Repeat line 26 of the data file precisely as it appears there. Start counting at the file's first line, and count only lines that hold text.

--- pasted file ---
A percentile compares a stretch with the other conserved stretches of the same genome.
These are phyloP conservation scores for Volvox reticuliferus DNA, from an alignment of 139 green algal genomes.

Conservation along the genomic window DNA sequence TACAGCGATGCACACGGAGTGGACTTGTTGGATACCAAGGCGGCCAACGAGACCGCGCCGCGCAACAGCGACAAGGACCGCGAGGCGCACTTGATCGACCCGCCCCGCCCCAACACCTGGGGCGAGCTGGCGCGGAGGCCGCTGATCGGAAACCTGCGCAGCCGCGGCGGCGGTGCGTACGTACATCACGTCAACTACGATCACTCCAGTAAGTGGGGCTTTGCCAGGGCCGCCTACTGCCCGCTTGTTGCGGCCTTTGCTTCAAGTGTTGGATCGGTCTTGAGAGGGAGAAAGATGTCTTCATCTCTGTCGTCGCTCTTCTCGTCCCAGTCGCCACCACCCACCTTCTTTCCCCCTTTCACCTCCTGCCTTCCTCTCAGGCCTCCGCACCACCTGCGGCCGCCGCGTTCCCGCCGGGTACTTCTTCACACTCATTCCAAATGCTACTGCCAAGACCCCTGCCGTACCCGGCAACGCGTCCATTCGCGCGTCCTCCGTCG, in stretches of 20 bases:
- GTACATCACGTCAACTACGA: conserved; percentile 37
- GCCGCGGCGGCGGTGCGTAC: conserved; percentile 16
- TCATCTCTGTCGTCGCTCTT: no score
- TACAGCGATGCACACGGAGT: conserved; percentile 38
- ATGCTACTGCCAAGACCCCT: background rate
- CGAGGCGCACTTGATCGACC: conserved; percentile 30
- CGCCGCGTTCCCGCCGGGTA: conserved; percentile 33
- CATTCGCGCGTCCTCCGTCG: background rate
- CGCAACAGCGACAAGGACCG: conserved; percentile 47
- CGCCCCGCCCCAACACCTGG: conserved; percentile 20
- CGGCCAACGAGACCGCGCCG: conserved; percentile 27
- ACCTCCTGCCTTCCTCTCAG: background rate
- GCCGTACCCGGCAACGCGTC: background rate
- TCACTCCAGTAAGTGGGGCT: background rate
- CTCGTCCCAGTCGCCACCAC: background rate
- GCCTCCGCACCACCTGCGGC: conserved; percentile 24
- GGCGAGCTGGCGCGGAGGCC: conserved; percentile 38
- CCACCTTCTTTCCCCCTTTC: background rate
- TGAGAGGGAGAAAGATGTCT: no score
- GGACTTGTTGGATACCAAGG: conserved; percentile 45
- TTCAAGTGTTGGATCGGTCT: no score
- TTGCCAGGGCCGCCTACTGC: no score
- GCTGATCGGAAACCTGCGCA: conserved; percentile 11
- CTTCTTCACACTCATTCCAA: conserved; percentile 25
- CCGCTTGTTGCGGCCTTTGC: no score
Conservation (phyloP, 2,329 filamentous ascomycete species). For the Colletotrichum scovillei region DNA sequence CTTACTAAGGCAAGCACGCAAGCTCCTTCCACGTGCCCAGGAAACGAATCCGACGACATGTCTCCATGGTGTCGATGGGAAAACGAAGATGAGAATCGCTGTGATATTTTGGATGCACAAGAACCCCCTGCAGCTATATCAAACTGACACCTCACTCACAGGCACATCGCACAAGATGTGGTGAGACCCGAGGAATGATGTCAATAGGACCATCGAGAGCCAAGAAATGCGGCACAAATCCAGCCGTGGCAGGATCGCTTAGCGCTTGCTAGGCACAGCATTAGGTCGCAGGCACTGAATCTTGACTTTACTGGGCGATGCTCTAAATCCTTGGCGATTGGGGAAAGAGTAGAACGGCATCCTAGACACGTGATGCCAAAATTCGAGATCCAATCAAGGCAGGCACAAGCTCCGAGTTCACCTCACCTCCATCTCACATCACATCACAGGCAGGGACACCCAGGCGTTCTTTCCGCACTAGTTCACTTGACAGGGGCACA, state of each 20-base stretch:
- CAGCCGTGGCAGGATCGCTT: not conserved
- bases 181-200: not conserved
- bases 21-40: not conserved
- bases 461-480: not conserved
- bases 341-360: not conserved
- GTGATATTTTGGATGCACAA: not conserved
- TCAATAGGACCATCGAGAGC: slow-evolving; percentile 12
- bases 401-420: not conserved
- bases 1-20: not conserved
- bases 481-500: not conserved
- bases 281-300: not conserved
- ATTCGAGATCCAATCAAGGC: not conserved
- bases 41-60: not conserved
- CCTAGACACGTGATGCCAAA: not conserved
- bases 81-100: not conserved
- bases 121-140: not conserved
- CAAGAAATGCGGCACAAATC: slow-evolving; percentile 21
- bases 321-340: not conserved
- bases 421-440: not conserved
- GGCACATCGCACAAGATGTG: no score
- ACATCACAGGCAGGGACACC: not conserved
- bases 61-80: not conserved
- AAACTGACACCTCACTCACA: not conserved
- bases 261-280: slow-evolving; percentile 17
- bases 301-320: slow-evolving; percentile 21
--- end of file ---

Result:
- GCTGATCGGAAACCTGCGCA: conserved; percentile 11